Is Being Over-Techie Your Failed Loss Leader?
Technology is a wonderful thing. Advancements have allowed companies to automate, well, nearly everything. These advancements save a great deal of money and, without them, there wouldn't be so many great deals on the Internet. Trust me, I love a great bargain. However, I'd much rather walk away from a deal feeling like my patronage was truly appreciated.
With still only 24 hours in a day, and additional demands we put on ourselves (some of them rightly so!), social media, meetings and the normal tugs-of-war when it comes to running a business, it is quite easy to overlook the entire reason we're here: to serve our customers.
Now is the time to put ourselves in check. Not only because many people are still very selective about what they'll spend their hard-earned cash on, but also what they'll think of us (our companies) after things get so much better.
No company is perfect. We all make mistakes. Making customers feel appreciated should never be one of them.
With ever-growing needs for technology, and our ability to adapt to automation, some things shouldn't change. Keep these key points in mind when making efforts to otherwise simplify your workload:
Personalize. This means taking the time to address the customer by name in all correspondence. It also means answering questions as a person, not a machine providing stock replies.
Be Grateful. Never miss the opportunity to thank a customer for his/her business. Automated emails are fine for order confirmations, followups and email sign-ups, but when a customer takes the time to tell you about your store and your products, be grateful he/she took the time to do so, and return a heartfelt thanks.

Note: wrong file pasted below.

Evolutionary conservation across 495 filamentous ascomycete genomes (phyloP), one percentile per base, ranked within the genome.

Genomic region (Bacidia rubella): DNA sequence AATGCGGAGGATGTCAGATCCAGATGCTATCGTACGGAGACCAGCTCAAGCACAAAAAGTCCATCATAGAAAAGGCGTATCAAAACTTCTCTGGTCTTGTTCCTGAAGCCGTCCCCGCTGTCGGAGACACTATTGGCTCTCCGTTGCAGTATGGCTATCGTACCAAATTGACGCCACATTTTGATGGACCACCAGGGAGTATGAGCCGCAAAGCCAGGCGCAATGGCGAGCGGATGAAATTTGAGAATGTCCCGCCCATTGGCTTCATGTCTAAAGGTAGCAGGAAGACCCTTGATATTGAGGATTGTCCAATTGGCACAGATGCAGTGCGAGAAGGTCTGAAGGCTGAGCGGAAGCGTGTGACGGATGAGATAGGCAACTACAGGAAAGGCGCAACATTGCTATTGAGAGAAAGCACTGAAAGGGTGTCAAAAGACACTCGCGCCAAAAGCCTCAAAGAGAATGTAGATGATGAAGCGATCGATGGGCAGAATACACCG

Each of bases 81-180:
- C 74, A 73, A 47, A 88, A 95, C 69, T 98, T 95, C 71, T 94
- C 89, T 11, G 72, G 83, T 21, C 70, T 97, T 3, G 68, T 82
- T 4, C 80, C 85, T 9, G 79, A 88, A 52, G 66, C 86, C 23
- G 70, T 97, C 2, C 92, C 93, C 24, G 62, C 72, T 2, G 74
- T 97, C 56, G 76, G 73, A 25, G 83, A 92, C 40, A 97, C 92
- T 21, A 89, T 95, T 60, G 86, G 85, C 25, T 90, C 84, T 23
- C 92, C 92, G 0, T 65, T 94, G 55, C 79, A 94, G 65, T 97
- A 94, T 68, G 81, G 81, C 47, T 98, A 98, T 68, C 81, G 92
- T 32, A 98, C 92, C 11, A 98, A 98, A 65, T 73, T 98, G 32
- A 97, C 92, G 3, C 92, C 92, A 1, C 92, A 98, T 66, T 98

Be a Real Person. There's many reasons companies like Zappos! are so successful, and allowing people to be, well, people is one of them. In a restaurant, a good waiter or waitress adjusts personality traits to accommodate each customer. The same goes for customer service reps. If a customer is apparently witty, laugh and create a lighter conversation. Customers will remember the personality of the rep, and in turn, the company.
Cut the Shorthand. Whether responding from a desktop system or a hand-held device (iPhone, Pre, Android, etc.), be wary of using shorthand and web acronyms. Take the time to type in complete sentence form sans abbreviations. When appropriate, smileys are okay. :)
Be Clear and Concise. Just as they don't want to read lengthy text on a web page, customers aren't interested in lengthy diatribe - they just want an honest answer. Yes, when owning up to mistakes, feel free to tell them what happened and what you're doing to fix the problem, but don't overstate the issue. Try to keep otherwise lengthy emails to no more than 2-3 brief paragraphs.
All in all, you want to make customers feel like you're listening to their needs, you're taking steps to address concerns, and you value their business. Technology and automation plays a big role in this sense, but by recognizing the call for human interaction, you can gain a much more loyal base.
Hi Pamela! I appreciate your job. This is definitely true points that you listed here. I will try to post this to all my friends. This will help those who still don’t know how to satisfy customer. This will help them to get an idea. Thanks for sharing, Pameal.